The language of representation: Pablo Picasso, Guitar


Pablo Picasso, Guitar, 1914, ferrous sheet metal and wire 30 1/2″ x 13 3/4″ x 7 5/8″ / 77.5 x 35 x 19.3 cm (MoMA)

I have seen what no man has seen before. When Pablo Picasso, leaving aside painting for a moment, was constructing this immense guitar out of sheet metal whose plans could be dispatched to any ignoramus in the universe who could put it together as well as him, I saw Picasso’s studio, and this studio, more incredible than Faust’s laboratory, this studio which, according to some, contained no works of art, in the old sense, was furnished with the newest of objects… Some witnesses, already shocked by the things that they saw covering the walls, and that they refused to call paintings because they were made of oilcloth, wrapping paper, and newspaper, said, pointing a haughty finger at the object of Picasso’s clever pains: “What is it? Does it rest on a pedestal? Does it hang on a wall? What is it, painting or sculpture?’ Picasso, dressed in the blue of Parisian artisans, responded in his finest Andalusian voice: ‘It’s nothing, it’s el guitare!’; And there you are! The watertight compartments are demolished. We are delivered from painting and sculpture, which already have been liberated from the idiotic tyranny of genres. It is neither this nor that. It is nothing. It’s el guitare!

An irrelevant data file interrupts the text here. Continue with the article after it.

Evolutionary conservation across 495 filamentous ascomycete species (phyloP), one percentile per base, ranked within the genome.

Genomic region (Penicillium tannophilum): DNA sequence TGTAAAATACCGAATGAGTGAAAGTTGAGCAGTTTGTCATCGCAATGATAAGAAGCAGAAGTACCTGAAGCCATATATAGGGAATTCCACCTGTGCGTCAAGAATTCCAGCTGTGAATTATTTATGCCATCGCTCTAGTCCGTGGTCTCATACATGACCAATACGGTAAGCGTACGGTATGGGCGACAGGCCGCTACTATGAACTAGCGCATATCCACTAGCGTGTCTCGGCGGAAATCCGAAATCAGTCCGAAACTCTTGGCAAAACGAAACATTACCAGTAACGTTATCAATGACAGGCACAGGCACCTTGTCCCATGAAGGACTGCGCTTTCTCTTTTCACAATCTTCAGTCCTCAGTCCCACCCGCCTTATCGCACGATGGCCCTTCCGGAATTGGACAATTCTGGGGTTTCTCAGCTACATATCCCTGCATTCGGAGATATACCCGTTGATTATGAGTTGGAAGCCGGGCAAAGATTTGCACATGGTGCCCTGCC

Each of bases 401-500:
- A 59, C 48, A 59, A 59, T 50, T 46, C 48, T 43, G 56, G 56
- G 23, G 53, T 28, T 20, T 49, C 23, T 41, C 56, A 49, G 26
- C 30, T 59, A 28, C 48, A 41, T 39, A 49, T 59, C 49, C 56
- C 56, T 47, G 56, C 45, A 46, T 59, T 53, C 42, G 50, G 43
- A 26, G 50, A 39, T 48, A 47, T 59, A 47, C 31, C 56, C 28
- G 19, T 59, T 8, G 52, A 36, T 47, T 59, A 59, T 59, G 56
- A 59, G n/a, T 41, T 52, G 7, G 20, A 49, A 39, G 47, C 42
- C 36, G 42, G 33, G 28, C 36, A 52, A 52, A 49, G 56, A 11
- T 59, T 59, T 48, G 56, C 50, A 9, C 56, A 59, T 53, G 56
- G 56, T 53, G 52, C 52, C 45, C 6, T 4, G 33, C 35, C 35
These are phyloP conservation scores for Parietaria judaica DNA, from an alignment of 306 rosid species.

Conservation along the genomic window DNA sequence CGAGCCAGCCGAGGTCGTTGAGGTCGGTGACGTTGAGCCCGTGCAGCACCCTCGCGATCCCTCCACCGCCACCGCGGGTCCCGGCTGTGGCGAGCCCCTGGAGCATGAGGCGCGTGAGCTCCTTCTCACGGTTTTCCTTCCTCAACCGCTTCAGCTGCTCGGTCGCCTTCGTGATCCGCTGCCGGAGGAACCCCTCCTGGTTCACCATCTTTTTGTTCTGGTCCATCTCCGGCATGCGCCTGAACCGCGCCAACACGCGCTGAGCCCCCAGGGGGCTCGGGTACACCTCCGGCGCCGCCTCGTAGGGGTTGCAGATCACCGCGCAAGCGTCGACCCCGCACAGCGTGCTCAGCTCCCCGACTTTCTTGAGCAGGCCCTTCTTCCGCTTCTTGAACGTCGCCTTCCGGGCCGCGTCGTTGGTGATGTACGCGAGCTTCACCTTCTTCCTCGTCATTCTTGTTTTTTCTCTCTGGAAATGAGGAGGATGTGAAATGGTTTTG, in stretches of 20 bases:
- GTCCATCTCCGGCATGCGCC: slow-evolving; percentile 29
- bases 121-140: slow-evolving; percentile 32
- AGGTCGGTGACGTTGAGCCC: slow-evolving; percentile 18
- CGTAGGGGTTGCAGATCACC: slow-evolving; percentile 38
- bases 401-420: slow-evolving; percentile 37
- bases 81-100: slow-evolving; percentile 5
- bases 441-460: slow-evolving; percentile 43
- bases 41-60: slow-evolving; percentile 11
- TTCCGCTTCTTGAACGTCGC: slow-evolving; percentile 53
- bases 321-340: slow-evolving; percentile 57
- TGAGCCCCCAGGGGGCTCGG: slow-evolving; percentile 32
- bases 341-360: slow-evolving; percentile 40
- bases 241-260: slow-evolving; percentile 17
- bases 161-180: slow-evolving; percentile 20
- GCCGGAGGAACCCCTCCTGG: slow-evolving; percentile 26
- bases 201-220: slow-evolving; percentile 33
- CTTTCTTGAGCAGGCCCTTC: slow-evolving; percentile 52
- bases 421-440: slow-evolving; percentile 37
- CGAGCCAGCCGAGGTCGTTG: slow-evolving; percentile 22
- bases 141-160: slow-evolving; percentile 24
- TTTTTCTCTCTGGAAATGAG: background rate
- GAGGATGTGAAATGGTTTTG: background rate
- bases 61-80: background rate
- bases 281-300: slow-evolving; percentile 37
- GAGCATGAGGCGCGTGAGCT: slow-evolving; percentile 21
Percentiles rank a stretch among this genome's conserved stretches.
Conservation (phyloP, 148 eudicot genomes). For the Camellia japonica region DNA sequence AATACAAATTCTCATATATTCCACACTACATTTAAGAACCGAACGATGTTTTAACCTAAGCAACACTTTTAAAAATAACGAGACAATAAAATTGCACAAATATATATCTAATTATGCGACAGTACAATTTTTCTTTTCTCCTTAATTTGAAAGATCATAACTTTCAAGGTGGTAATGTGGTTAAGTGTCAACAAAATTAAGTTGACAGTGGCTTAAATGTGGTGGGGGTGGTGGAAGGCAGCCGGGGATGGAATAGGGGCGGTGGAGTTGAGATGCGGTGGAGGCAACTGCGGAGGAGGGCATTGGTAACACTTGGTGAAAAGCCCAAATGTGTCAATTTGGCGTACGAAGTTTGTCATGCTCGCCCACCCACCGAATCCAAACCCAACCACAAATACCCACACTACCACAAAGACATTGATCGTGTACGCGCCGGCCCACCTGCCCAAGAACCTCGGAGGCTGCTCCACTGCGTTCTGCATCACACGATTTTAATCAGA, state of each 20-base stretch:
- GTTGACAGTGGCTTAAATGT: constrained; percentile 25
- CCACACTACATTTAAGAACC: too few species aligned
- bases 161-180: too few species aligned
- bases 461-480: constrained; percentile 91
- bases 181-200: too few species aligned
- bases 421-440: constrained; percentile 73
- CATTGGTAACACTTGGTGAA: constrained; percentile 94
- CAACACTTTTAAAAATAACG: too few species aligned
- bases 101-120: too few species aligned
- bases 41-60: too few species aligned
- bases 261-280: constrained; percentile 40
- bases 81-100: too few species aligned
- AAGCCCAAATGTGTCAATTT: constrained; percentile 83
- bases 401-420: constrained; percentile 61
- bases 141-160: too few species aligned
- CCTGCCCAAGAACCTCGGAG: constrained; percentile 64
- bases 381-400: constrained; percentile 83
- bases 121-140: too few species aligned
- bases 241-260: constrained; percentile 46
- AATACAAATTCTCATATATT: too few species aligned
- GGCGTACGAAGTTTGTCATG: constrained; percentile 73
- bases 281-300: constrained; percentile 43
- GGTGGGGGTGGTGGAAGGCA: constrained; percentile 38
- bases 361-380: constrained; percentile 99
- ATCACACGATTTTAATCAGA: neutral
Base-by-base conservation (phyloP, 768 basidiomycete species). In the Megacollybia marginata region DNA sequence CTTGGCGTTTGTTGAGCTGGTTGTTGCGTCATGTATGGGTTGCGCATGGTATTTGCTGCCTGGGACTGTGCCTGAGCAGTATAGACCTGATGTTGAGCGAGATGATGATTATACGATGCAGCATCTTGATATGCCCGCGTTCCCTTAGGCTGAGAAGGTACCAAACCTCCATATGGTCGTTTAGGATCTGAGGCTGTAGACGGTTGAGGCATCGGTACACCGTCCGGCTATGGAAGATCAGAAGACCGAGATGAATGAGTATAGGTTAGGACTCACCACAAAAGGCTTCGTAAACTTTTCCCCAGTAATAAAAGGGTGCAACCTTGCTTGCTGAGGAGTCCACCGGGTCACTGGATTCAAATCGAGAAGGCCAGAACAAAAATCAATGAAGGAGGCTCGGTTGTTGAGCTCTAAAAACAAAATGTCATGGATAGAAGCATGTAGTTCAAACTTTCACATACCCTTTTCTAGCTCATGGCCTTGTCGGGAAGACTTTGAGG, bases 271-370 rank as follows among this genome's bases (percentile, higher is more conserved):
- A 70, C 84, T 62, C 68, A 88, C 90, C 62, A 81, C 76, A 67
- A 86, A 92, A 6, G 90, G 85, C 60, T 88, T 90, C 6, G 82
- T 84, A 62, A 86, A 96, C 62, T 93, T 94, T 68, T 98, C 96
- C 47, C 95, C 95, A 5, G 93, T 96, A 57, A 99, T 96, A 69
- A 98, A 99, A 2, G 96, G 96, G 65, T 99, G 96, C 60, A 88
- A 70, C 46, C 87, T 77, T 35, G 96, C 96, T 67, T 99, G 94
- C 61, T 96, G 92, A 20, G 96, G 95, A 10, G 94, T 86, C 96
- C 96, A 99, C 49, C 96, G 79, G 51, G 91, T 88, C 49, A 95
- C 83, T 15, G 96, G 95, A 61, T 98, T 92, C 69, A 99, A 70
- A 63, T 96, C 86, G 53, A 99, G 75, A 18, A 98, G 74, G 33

(André Salmon, New French Painting, August 9, 1919)

Cite this page as: Sal Khan and Dr. Steven Zucker, "The language of representation: Pablo Picasso, Guitar," in Smarthistory, December 9, 2015, accessed September 29, 2016, http://smarthistory.org/pablo-picasso-guitar/.